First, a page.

Moving tributes to Rotary Club president and former Royal Marine
- Credit: Colin Bale
Touching tributes have been paid to a Rotary Club president who died after an emergency operation.
Bungay Rotary Club is mourning the sudden death of its president, Michael Ingram.
The sad news of the death of the former paramedic and Royal Marine was given to Rotarians at their recent meeting, which was immediately abandoned out of respect for him.
Mr Ingram, 79, joined the Bungay Club about eight years ago, following the death of his wife Carol.
Immediate past president Terry Reeve, who had installed him as president for a second term in 2019, said that soon after Mr Ingram had joined he admitted how grateful he was to the club for its support and fellowship, at a time when he was feeling loss and loneliness after his wife’s death.
Mr Reeve said: “Rotary meant a lot to Mike – he valued the companionship, friendship and conversation at the weekly meetings.
“He put a lot into the club, particularly during his two spells as president, and we are all shocked at his sudden passing.
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"We will remember him with fondness, and as a valuable club member.
"Our thoughts are with his partner, Valerie.”
Mr Ingram, who lived at Ellingham, was born in the Cotswolds in Worcestershire in 1941.
He joined the forces on leaving school, and as a 16-year-old he enrolled into the Royal Marines.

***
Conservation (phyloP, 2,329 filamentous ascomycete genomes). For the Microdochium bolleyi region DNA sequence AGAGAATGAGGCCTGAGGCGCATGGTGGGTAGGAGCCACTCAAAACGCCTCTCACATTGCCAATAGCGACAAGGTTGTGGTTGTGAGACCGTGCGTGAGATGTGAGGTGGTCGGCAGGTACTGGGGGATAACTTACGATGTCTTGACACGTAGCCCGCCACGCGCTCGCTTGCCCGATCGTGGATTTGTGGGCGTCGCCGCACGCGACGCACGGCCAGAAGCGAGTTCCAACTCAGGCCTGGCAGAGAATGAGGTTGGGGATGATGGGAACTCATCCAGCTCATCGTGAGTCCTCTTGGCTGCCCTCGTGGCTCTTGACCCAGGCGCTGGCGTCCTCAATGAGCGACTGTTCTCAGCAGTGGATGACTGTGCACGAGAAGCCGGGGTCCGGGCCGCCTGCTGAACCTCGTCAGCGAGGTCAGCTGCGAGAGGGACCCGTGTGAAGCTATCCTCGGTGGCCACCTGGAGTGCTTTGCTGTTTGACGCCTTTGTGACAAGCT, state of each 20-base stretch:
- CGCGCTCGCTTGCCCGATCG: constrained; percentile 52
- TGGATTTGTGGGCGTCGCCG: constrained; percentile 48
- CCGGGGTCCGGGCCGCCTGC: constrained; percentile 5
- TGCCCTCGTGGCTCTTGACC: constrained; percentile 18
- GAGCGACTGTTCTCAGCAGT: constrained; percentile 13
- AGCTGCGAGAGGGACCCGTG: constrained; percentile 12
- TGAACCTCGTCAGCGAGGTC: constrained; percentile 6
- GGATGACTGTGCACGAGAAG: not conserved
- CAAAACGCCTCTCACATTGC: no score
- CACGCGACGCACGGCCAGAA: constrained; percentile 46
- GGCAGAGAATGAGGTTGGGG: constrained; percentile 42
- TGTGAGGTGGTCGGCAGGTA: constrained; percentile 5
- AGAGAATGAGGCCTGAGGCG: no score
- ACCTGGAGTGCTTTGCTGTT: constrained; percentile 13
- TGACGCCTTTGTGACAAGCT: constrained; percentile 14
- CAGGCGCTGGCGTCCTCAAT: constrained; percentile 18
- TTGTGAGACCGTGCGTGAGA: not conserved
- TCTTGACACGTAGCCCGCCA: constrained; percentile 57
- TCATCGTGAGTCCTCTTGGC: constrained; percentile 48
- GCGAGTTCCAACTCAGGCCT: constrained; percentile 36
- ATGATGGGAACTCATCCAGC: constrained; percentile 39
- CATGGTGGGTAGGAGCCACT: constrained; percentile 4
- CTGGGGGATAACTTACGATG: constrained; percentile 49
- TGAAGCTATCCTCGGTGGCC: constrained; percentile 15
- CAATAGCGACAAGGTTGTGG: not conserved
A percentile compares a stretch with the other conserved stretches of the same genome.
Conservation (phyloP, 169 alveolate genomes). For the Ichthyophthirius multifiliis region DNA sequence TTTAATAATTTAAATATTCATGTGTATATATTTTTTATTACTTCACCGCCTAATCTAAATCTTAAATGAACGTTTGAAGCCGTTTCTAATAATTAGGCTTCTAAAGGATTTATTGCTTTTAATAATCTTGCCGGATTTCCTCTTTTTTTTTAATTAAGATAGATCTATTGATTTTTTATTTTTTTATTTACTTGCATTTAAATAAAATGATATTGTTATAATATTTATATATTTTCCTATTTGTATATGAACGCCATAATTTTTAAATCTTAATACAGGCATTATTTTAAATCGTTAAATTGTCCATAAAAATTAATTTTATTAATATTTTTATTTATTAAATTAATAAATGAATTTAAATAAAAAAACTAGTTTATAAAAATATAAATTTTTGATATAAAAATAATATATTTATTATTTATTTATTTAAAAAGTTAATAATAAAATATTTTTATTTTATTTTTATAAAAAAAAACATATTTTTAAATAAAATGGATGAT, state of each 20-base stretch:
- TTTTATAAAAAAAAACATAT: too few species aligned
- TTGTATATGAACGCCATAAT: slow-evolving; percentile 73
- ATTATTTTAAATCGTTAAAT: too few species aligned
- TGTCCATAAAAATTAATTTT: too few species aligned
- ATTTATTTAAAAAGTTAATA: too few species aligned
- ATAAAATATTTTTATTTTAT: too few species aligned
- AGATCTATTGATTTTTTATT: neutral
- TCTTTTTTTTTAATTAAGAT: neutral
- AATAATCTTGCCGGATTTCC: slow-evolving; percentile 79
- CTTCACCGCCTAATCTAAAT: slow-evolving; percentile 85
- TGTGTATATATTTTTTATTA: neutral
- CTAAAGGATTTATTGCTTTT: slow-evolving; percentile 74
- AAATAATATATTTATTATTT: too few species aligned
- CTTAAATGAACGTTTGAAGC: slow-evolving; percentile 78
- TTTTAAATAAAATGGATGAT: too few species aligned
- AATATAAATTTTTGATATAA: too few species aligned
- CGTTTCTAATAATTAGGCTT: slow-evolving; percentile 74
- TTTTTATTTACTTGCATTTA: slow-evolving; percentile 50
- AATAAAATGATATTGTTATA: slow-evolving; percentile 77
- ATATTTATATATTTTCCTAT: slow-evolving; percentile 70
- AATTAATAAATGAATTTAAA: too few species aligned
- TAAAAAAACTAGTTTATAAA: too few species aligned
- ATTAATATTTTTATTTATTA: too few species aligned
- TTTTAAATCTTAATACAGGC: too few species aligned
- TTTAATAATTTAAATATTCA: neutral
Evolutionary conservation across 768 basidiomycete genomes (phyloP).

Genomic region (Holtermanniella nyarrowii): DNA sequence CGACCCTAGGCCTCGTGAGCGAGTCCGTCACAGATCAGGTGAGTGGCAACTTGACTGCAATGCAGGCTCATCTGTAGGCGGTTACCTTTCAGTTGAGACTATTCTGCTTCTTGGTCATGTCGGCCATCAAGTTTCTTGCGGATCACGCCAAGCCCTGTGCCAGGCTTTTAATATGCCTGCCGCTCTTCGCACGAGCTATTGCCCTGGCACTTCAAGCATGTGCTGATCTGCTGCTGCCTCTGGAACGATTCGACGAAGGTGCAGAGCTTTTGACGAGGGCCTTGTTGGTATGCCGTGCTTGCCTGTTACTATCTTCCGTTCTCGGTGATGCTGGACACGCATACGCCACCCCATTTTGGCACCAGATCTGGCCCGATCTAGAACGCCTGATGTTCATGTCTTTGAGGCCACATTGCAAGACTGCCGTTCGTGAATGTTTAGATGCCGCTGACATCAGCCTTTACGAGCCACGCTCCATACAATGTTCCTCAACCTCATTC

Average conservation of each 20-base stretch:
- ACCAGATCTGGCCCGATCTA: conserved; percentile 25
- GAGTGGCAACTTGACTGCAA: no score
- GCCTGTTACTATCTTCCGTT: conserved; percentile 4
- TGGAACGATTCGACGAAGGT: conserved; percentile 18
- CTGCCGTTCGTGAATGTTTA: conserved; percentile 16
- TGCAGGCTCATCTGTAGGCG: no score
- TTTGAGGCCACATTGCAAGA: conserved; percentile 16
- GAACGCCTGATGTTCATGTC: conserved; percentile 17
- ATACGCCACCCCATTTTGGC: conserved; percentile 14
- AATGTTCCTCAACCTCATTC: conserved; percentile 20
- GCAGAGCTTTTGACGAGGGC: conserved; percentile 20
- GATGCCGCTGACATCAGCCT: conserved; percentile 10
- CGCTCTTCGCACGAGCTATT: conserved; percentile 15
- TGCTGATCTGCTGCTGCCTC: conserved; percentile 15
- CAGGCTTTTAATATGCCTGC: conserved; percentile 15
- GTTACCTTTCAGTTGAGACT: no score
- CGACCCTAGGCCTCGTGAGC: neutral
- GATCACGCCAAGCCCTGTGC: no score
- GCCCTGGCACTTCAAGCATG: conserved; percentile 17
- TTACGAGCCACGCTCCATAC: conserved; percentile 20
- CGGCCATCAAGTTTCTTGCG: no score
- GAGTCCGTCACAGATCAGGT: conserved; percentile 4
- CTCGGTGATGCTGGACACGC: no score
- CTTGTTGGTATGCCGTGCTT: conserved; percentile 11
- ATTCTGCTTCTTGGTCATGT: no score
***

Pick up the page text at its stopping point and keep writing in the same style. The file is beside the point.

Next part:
After training as a medical technician, during his 26 years of service in various parts of the world he rose to the office of Regimental Sergeant Major.
Mr Ingram saw service in Bosnia, Croatia, The Falklands, Northern Ireland and on ships patrolling in the vicinity of Russia during the Cold War.
While in the Marines he served in bands, playing the bugle and other wind instruments.
On leaving the forces in 1983 he joined the ambulance service and trained as a paramedic.
It was while training at a hospital in Blackpool that he met his wife, Carol.
When they moved to the Bungay area some years later, she became matron at the Adele House All Hallows nursing home in Bungay.
Mr Ingram worked in Hampshire, Lancashire and Suffolk, spending some years at the Beccles station before he retired at the age of 70.
For some years he was a member of the Friends of All Hallows Hospital fundraising committee.
He also had a love of classic cars, something which came from his father, Len Ingram, who was a director of the Alvis car company.
The funeral service for Mr Ingram will be at the Waveney Crematorium at Ellough on Wednesday, March 24 at noon.
Donations are invited in lieu of flowers for Help for Heroes, a charity he supported.
Bungay Rotary Club will be making a donation to the charity.